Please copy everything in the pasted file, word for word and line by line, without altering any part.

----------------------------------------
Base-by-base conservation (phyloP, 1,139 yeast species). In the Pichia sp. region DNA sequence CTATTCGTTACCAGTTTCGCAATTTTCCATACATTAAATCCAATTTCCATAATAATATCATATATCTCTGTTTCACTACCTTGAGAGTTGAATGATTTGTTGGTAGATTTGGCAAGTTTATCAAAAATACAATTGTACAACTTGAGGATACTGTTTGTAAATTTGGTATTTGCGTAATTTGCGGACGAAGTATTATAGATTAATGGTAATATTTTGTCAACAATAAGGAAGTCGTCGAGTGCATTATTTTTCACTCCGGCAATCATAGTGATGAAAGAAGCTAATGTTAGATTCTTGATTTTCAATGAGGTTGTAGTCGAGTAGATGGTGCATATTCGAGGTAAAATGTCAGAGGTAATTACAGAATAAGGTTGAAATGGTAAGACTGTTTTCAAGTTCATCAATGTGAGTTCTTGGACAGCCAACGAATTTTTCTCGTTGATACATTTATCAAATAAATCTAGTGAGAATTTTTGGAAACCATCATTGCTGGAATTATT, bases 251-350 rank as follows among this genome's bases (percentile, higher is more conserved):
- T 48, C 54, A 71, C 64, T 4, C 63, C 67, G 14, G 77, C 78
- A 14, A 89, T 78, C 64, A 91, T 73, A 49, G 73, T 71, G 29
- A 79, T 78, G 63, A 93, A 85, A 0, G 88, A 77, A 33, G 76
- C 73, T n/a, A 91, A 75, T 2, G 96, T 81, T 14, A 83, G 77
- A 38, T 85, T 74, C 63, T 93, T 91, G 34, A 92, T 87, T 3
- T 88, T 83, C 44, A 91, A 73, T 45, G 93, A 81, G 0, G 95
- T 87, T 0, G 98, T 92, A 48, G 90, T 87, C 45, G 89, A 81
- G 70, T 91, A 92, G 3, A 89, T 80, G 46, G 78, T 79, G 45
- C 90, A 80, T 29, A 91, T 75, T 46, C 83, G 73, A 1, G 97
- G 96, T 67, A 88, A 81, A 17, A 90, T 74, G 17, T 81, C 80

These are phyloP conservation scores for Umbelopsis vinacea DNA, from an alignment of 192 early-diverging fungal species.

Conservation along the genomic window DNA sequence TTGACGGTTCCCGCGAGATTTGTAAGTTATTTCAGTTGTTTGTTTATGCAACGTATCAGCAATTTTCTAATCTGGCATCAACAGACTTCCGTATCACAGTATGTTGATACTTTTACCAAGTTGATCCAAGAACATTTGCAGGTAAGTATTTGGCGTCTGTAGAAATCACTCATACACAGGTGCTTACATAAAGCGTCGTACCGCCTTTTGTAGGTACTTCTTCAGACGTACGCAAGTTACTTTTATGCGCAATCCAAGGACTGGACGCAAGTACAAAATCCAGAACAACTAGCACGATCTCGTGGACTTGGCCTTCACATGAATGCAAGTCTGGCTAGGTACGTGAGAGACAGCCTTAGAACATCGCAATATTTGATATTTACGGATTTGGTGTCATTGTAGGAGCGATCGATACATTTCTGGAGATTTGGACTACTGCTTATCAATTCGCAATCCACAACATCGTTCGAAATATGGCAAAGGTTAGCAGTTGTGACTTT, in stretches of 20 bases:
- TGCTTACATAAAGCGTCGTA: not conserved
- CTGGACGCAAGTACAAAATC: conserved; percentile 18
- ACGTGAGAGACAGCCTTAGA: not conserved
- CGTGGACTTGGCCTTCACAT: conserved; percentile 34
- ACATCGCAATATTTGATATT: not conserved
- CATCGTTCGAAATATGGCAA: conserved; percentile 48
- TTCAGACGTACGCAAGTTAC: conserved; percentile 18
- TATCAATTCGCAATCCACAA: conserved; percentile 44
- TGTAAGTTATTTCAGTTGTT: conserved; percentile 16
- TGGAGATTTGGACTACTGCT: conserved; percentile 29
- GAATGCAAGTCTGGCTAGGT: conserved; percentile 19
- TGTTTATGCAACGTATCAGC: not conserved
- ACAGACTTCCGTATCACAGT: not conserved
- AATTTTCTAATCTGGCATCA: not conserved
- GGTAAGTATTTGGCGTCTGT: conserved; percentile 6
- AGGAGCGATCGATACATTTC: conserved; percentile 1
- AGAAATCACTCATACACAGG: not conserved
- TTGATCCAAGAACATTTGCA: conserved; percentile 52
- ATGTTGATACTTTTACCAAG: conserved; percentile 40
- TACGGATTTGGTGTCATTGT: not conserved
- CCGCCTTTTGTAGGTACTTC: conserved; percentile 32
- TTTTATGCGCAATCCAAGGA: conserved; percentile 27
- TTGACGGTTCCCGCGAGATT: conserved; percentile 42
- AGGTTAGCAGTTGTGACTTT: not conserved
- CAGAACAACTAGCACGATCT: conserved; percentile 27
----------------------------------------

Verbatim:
Base-by-base conservation (phyloP, 1,139 yeast species). In the Pichia sp. region DNA sequence CTATTCGTTACCAGTTTCGCAATTTTCCATACATTAAATCCAATTTCCATAATAATATCATATATCTCTGTTTCACTACCTTGAGAGTTGAATGATTTGTTGGTAGATTTGGCAAGTTTATCAAAAATACAATTGTACAACTTGAGGATACTGTTTGTAAATTTGGTATTTGCGTAATTTGCGGACGAAGTATTATAGATTAATGGTAATATTTTGTCAACAATAAGGAAGTCGTCGAGTGCATTATTTTTCACTCCGGCAATCATAGTGATGAAAGAAGCTAATGTTAGATTCTTGATTTTCAATGAGGTTGTAGTCGAGTAGATGGTGCATATTCGAGGTAAAATGTCAGAGGTAATTACAGAATAAGGTTGAAATGGTAAGACTGTTTTCAAGTTCATCAATGTGAGTTCTTGGACAGCCAACGAATTTTTCTCGTTGATACATTTATCAAATAAATCTAGTGAGAATTTTTGGAAACCATCATTGCTGGAATTATT, bases 251-350 rank as follows among this genome's bases (percentile, higher is more conserved):
- T 48, C 54, A 71, C 64, T 4, C 63, C 67, G 14, G 77, C 78
- A 14, A 89, T 78, C 64, A 91, T 73, A 49, G 73, T 71, G 29
- A 79, T 78, G 63, A 93, A 85, A 0, G 88, A 77, A 33, G 76
- C 73, T n/a, A 91, A 75, T 2, G 96, T 81, T 14, A 83, G 77
- A 38, T 85, T 74, C 63, T 93, T 91, G 34, A 92, T 87, T 3
- T 88, T 83, C 44, A 91, A 73, T 45, G 93, A 81, G 0, G 95
- T 87, T 0, G 98, T 92, A 48, G 90, T 87, C 45, G 89, A 81
- G 70, T 91, A 92, G 3, A 89, T 80, G 46, G 78, T 79, G 45
- C 90, A 80, T 29, A 91, T 75, T 46, C 83, G 73, A 1, G 97
- G 96, T 67, A 88, A 81, A 17, A 90, T 74, G 17, T 81, C 80

These are phyloP conservation scores for Umbelopsis vinacea DNA, from an alignment of 192 early-diverging fungal species.

Conservation along the genomic window DNA sequence TTGACGGTTCCCGCGAGATTTGTAAGTTATTTCAGTTGTTTGTTTATGCAACGTATCAGCAATTTTCTAATCTGGCATCAACAGACTTCCGTATCACAGTATGTTGATACTTTTACCAAGTTGATCCAAGAACATTTGCAGGTAAGTATTTGGCGTCTGTAGAAATCACTCATACACAGGTGCTTACATAAAGCGTCGTACCGCCTTTTGTAGGTACTTCTTCAGACGTACGCAAGTTACTTTTATGCGCAATCCAAGGACTGGACGCAAGTACAAAATCCAGAACAACTAGCACGATCTCGTGGACTTGGCCTTCACATGAATGCAAGTCTGGCTAGGTACGTGAGAGACAGCCTTAGAACATCGCAATATTTGATATTTACGGATTTGGTGTCATTGTAGGAGCGATCGATACATTTCTGGAGATTTGGACTACTGCTTATCAATTCGCAATCCACAACATCGTTCGAAATATGGCAAAGGTTAGCAGTTGTGACTTT, in stretches of 20 bases:
- TGCTTACATAAAGCGTCGTA: not conserved
- CTGGACGCAAGTACAAAATC: conserved; percentile 18
- ACGTGAGAGACAGCCTTAGA: not conserved
- CGTGGACTTGGCCTTCACAT: conserved; percentile 34
- ACATCGCAATATTTGATATT: not conserved
- CATCGTTCGAAATATGGCAA: conserved; percentile 48
- TTCAGACGTACGCAAGTTAC: conserved; percentile 18
- TATCAATTCGCAATCCACAA: conserved; percentile 44
- TGTAAGTTATTTCAGTTGTT: conserved; percentile 16
- TGGAGATTTGGACTACTGCT: conserved; percentile 29
- GAATGCAAGTCTGGCTAGGT: conserved; percentile 19
- TGTTTATGCAACGTATCAGC: not conserved
- ACAGACTTCCGTATCACAGT: not conserved
- AATTTTCTAATCTGGCATCA: not conserved
- GGTAAGTATTTGGCGTCTGT: conserved; percentile 6
- AGGAGCGATCGATACATTTC: conserved; percentile 1
- AGAAATCACTCATACACAGG: not conserved
- TTGATCCAAGAACATTTGCA: conserved; percentile 52
- ATGTTGATACTTTTACCAAG: conserved; percentile 40
- TACGGATTTGGTGTCATTGT: not conserved
- CCGCCTTTTGTAGGTACTTC: conserved; percentile 32
- TTTTATGCGCAATCCAAGGA: conserved; percentile 27
- TTGACGGTTCCCGCGAGATT: conserved; percentile 42
- AGGTTAGCAGTTGTGACTTT: not conserved
- CAGAACAACTAGCACGATCT: conserved; percentile 27